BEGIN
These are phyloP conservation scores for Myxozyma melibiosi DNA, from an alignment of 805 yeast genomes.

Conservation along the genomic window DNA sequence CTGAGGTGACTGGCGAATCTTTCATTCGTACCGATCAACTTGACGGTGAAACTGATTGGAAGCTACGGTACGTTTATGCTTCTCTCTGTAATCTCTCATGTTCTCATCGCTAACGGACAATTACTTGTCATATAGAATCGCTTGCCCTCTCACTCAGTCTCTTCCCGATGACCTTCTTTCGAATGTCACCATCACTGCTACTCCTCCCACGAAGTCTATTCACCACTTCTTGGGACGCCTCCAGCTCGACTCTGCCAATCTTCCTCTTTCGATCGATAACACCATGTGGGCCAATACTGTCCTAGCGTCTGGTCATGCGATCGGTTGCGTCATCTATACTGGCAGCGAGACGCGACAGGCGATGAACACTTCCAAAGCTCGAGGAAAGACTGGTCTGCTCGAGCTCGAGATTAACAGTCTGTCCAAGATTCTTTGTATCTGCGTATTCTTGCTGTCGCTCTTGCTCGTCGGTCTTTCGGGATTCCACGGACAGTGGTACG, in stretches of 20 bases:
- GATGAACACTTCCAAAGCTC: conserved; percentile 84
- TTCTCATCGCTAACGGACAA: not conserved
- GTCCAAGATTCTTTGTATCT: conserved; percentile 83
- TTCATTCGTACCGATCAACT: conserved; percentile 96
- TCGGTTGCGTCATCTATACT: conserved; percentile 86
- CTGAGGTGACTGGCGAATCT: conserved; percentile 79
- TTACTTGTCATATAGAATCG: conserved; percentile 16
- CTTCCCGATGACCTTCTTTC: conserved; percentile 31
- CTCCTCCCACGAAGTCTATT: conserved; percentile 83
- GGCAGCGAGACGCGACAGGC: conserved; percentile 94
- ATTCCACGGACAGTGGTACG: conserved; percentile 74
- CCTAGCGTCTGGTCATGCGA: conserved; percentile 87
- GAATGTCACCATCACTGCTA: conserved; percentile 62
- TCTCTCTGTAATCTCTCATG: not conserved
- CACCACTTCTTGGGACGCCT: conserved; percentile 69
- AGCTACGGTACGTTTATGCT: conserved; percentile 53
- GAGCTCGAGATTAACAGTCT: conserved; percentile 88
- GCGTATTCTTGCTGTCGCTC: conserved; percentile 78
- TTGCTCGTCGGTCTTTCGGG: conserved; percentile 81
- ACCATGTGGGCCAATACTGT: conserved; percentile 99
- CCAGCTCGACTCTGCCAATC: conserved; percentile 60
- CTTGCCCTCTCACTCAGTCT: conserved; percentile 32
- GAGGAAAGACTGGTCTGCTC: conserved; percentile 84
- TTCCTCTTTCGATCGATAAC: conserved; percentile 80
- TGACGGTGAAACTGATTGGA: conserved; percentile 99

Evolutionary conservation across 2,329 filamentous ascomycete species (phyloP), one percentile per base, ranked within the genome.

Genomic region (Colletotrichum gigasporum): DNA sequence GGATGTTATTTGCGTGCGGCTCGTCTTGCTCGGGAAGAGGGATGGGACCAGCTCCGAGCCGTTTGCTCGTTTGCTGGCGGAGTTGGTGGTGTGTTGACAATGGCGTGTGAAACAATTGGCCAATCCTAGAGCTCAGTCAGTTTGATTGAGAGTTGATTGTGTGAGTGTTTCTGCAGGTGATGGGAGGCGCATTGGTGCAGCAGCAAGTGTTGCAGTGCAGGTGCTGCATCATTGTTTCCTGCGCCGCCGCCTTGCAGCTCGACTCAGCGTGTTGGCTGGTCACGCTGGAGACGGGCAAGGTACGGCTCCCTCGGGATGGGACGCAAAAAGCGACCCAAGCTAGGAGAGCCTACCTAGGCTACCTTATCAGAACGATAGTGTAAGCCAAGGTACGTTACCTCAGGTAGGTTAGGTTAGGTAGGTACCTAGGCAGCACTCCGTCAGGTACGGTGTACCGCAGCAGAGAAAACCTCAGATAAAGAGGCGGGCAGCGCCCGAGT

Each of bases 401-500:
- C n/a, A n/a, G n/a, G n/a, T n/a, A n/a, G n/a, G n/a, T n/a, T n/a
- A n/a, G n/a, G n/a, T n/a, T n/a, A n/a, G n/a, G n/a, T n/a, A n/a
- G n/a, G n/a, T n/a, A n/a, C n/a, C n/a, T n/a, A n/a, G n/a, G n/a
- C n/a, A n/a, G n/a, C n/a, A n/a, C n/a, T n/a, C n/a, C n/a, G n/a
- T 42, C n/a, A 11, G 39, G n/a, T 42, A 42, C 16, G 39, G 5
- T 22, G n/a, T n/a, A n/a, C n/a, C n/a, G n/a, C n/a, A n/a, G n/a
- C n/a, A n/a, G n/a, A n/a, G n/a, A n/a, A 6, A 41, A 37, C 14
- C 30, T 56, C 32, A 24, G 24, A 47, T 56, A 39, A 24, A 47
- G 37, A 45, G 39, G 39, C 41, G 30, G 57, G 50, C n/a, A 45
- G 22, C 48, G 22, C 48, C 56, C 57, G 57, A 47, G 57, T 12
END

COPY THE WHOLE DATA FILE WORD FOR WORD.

These are phyloP conservation scores for Myxozyma melibiosi DNA, from an alignment of 805 yeast genomes.

Conservation along the genomic window DNA sequence CTGAGGTGACTGGCGAATCTTTCATTCGTACCGATCAACTTGACGGTGAAACTGATTGGAAGCTACGGTACGTTTATGCTTCTCTCTGTAATCTCTCATGTTCTCATCGCTAACGGACAATTACTTGTCATATAGAATCGCTTGCCCTCTCACTCAGTCTCTTCCCGATGACCTTCTTTCGAATGTCACCATCACTGCTACTCCTCCCACGAAGTCTATTCACCACTTCTTGGGACGCCTCCAGCTCGACTCTGCCAATCTTCCTCTTTCGATCGATAACACCATGTGGGCCAATACTGTCCTAGCGTCTGGTCATGCGATCGGTTGCGTCATCTATACTGGCAGCGAGACGCGACAGGCGATGAACACTTCCAAAGCTCGAGGAAAGACTGGTCTGCTCGAGCTCGAGATTAACAGTCTGTCCAAGATTCTTTGTATCTGCGTATTCTTGCTGTCGCTCTTGCTCGTCGGTCTTTCGGGATTCCACGGACAGTGGTACG, in stretches of 20 bases:
- GATGAACACTTCCAAAGCTC: conserved; percentile 84
- TTCTCATCGCTAACGGACAA: not conserved
- GTCCAAGATTCTTTGTATCT: conserved; percentile 83
- TTCATTCGTACCGATCAACT: conserved; percentile 96
- TCGGTTGCGTCATCTATACT: conserved; percentile 86
- CTGAGGTGACTGGCGAATCT: conserved; percentile 79
- TTACTTGTCATATAGAATCG: conserved; percentile 16
- CTTCCCGATGACCTTCTTTC: conserved; percentile 31
- CTCCTCCCACGAAGTCTATT: conserved; percentile 83
- GGCAGCGAGACGCGACAGGC: conserved; percentile 94
- ATTCCACGGACAGTGGTACG: conserved; percentile 74
- CCTAGCGTCTGGTCATGCGA: conserved; percentile 87
- GAATGTCACCATCACTGCTA: conserved; percentile 62
- TCTCTCTGTAATCTCTCATG: not conserved
- CACCACTTCTTGGGACGCCT: conserved; percentile 69
- AGCTACGGTACGTTTATGCT: conserved; percentile 53
- GAGCTCGAGATTAACAGTCT: conserved; percentile 88
- GCGTATTCTTGCTGTCGCTC: conserved; percentile 78
- TTGCTCGTCGGTCTTTCGGG: conserved; percentile 81
- ACCATGTGGGCCAATACTGT: conserved; percentile 99
- CCAGCTCGACTCTGCCAATC: conserved; percentile 60
- CTTGCCCTCTCACTCAGTCT: conserved; percentile 32
- GAGGAAAGACTGGTCTGCTC: conserved; percentile 84
- TTCCTCTTTCGATCGATAAC: conserved; percentile 80
- TGACGGTGAAACTGATTGGA: conserved; percentile 99

Evolutionary conservation across 2,329 filamentous ascomycete species (phyloP), one percentile per base, ranked within the genome.

Genomic region (Colletotrichum gigasporum): DNA sequence GGATGTTATTTGCGTGCGGCTCGTCTTGCTCGGGAAGAGGGATGGGACCAGCTCCGAGCCGTTTGCTCGTTTGCTGGCGGAGTTGGTGGTGTGTTGACAATGGCGTGTGAAACAATTGGCCAATCCTAGAGCTCAGTCAGTTTGATTGAGAGTTGATTGTGTGAGTGTTTCTGCAGGTGATGGGAGGCGCATTGGTGCAGCAGCAAGTGTTGCAGTGCAGGTGCTGCATCATTGTTTCCTGCGCCGCCGCCTTGCAGCTCGACTCAGCGTGTTGGCTGGTCACGCTGGAGACGGGCAAGGTACGGCTCCCTCGGGATGGGACGCAAAAAGCGACCCAAGCTAGGAGAGCCTACCTAGGCTACCTTATCAGAACGATAGTGTAAGCCAAGGTACGTTACCTCAGGTAGGTTAGGTTAGGTAGGTACCTAGGCAGCACTCCGTCAGGTACGGTGTACCGCAGCAGAGAAAACCTCAGATAAAGAGGCGGGCAGCGCCCGAGT

Each of bases 401-500:
- C n/a, A n/a, G n/a, G n/a, T n/a, A n/a, G n/a, G n/a, T n/a, T n/a
- A n/a, G n/a, G n/a, T n/a, T n/a, A n/a, G n/a, G n/a, T n/a, A n/a
- G n/a, G n/a, T n/a, A n/a, C n/a, C n/a, T n/a, A n/a, G n/a, G n/a
- C n/a, A n/a, G n/a, C n/a, A n/a, C n/a, T n/a, C n/a, C n/a, G n/a
- T 42, C n/a, A 11, G 39, G n/a, T 42, A 42, C 16, G 39, G 5
- T 22, G n/a, T n/a, A n/a, C n/a, C n/a, G n/a, C n/a, A n/a, G n/a
- C n/a, A n/a, G n/a, A n/a, G n/a, A n/a, A 6, A 41, A 37, C 14
- C 30, T 56, C 32, A 24, G 24, A 47, T 56, A 39, A 24, A 47
- G 37, A 45, G 39, G 39, C 41, G 30, G 57, G 50, C n/a, A 45
- G 22, C 48, G 22, C 48, C 56, C 57, G 57, A 47, G 57, T 12